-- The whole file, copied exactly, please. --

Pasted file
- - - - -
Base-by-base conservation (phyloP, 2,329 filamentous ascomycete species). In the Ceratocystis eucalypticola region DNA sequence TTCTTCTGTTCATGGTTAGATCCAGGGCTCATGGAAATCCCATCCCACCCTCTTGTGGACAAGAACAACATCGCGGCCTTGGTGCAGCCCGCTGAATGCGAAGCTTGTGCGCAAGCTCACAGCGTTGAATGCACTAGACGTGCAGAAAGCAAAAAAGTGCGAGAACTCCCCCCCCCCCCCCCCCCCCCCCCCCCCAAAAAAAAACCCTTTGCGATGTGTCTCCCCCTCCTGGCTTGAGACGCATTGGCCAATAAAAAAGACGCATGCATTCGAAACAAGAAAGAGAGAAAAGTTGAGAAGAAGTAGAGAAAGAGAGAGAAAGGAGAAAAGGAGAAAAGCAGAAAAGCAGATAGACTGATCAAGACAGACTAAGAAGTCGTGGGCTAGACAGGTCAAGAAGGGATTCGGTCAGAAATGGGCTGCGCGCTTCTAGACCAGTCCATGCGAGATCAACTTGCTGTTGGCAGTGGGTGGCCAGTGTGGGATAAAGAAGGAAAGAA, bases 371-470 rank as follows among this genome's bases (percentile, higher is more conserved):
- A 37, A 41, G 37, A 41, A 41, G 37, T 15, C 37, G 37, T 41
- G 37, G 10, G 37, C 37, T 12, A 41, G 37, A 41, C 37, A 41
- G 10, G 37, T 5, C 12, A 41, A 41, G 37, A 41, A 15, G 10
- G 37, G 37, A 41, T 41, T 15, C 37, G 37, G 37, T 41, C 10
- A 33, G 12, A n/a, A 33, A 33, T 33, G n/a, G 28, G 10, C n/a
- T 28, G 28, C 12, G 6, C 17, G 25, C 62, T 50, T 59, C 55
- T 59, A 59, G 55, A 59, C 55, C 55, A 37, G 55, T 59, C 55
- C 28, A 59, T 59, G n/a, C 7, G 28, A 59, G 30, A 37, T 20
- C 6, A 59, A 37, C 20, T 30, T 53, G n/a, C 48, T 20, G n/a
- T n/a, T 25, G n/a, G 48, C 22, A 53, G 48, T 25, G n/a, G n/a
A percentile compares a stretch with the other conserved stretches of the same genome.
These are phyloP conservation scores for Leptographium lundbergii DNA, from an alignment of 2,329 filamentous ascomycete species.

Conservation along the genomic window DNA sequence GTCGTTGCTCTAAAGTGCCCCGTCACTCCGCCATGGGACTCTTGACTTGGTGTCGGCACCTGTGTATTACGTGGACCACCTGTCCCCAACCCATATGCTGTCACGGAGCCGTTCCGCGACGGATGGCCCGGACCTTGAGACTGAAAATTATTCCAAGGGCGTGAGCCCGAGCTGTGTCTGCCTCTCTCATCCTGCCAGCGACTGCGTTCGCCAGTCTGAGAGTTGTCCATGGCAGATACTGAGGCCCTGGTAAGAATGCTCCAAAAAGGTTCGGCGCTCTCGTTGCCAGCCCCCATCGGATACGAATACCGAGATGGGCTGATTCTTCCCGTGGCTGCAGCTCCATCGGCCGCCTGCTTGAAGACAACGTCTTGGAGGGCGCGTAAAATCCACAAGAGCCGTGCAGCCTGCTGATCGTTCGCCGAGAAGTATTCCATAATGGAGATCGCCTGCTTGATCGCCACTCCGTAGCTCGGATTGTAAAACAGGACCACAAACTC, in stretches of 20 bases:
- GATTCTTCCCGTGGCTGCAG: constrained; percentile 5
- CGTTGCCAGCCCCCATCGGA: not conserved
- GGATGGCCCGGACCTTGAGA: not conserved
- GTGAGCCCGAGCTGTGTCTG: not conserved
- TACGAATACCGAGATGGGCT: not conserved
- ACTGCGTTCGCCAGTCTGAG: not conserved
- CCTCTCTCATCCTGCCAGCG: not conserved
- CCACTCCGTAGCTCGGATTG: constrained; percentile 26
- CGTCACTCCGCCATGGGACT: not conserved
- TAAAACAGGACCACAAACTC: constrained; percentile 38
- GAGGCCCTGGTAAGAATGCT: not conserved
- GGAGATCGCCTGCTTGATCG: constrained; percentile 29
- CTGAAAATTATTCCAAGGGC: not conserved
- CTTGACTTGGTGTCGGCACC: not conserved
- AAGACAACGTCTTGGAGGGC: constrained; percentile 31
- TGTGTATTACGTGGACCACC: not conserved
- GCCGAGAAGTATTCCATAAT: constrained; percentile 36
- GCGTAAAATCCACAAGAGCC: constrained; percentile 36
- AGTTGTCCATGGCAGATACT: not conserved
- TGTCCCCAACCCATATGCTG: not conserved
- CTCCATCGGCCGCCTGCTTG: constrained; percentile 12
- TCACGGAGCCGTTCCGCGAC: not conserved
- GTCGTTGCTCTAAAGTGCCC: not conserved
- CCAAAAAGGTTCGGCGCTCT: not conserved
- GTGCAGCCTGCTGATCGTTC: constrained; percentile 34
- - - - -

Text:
Base-by-base conservation (phyloP, 2,329 filamentous ascomycete species). In the Ceratocystis eucalypticola region DNA sequence TTCTTCTGTTCATGGTTAGATCCAGGGCTCATGGAAATCCCATCCCACCCTCTTGTGGACAAGAACAACATCGCGGCCTTGGTGCAGCCCGCTGAATGCGAAGCTTGTGCGCAAGCTCACAGCGTTGAATGCACTAGACGTGCAGAAAGCAAAAAAGTGCGAGAACTCCCCCCCCCCCCCCCCCCCCCCCCCCCCAAAAAAAAACCCTTTGCGATGTGTCTCCCCCTCCTGGCTTGAGACGCATTGGCCAATAAAAAAGACGCATGCATTCGAAACAAGAAAGAGAGAAAAGTTGAGAAGAAGTAGAGAAAGAGAGAGAAAGGAGAAAAGGAGAAAAGCAGAAAAGCAGATAGACTGATCAAGACAGACTAAGAAGTCGTGGGCTAGACAGGTCAAGAAGGGATTCGGTCAGAAATGGGCTGCGCGCTTCTAGACCAGTCCATGCGAGATCAACTTGCTGTTGGCAGTGGGTGGCCAGTGTGGGATAAAGAAGGAAAGAA, bases 371-470 rank as follows among this genome's bases (percentile, higher is more conserved):
- A 37, A 41, G 37, A 41, A 41, G 37, T 15, C 37, G 37, T 41
- G 37, G 10, G 37, C 37, T 12, A 41, G 37, A 41, C 37, A 41
- G 10, G 37, T 5, C 12, A 41, A 41, G 37, A 41, A 15, G 10
- G 37, G 37, A 41, T 41, T 15, C 37, G 37, G 37, T 41, C 10
- A 33, G 12, A n/a, A 33, A 33, T 33, G n/a, G 28, G 10, C n/a
- T 28, G 28, C 12, G 6, C 17, G 25, C 62, T 50, T 59, C 55
- T 59, A 59, G 55, A 59, C 55, C 55, A 37, G 55, T 59, C 55
- C 28, A 59, T 59, G n/a, C 7, G 28, A 59, G 30, A 37, T 20
- C 6, A 59, A 37, C 20, T 30, T 53, G n/a, C 48, T 20, G n/a
- T n/a, T 25, G n/a, G 48, C 22, A 53, G 48, T 25, G n/a, G n/a
A percentile compares a stretch with the other conserved stretches of the same genome.
These are phyloP conservation scores for Leptographium lundbergii DNA, from an alignment of 2,329 filamentous ascomycete species.

Conservation along the genomic window DNA sequence GTCGTTGCTCTAAAGTGCCCCGTCACTCCGCCATGGGACTCTTGACTTGGTGTCGGCACCTGTGTATTACGTGGACCACCTGTCCCCAACCCATATGCTGTCACGGAGCCGTTCCGCGACGGATGGCCCGGACCTTGAGACTGAAAATTATTCCAAGGGCGTGAGCCCGAGCTGTGTCTGCCTCTCTCATCCTGCCAGCGACTGCGTTCGCCAGTCTGAGAGTTGTCCATGGCAGATACTGAGGCCCTGGTAAGAATGCTCCAAAAAGGTTCGGCGCTCTCGTTGCCAGCCCCCATCGGATACGAATACCGAGATGGGCTGATTCTTCCCGTGGCTGCAGCTCCATCGGCCGCCTGCTTGAAGACAACGTCTTGGAGGGCGCGTAAAATCCACAAGAGCCGTGCAGCCTGCTGATCGTTCGCCGAGAAGTATTCCATAATGGAGATCGCCTGCTTGATCGCCACTCCGTAGCTCGGATTGTAAAACAGGACCACAAACTC, in stretches of 20 bases:
- GATTCTTCCCGTGGCTGCAG: constrained; percentile 5
- CGTTGCCAGCCCCCATCGGA: not conserved
- GGATGGCCCGGACCTTGAGA: not conserved
- GTGAGCCCGAGCTGTGTCTG: not conserved
- TACGAATACCGAGATGGGCT: not conserved
- ACTGCGTTCGCCAGTCTGAG: not conserved
- CCTCTCTCATCCTGCCAGCG: not conserved
- CCACTCCGTAGCTCGGATTG: constrained; percentile 26
- CGTCACTCCGCCATGGGACT: not conserved
- TAAAACAGGACCACAAACTC: constrained; percentile 38
- GAGGCCCTGGTAAGAATGCT: not conserved
- GGAGATCGCCTGCTTGATCG: constrained; percentile 29
- CTGAAAATTATTCCAAGGGC: not conserved
- CTTGACTTGGTGTCGGCACC: not conserved
- AAGACAACGTCTTGGAGGGC: constrained; percentile 31
- TGTGTATTACGTGGACCACC: not conserved
- GCCGAGAAGTATTCCATAAT: constrained; percentile 36
- GCGTAAAATCCACAAGAGCC: constrained; percentile 36
- AGTTGTCCATGGCAGATACT: not conserved
- TGTCCCCAACCCATATGCTG: not conserved
- CTCCATCGGCCGCCTGCTTG: constrained; percentile 12
- TCACGGAGCCGTTCCGCGAC: not conserved
- GTCGTTGCTCTAAAGTGCCC: not conserved
- CCAAAAAGGTTCGGCGCTCT: not conserved
- GTGCAGCCTGCTGATCGTTC: constrained; percentile 34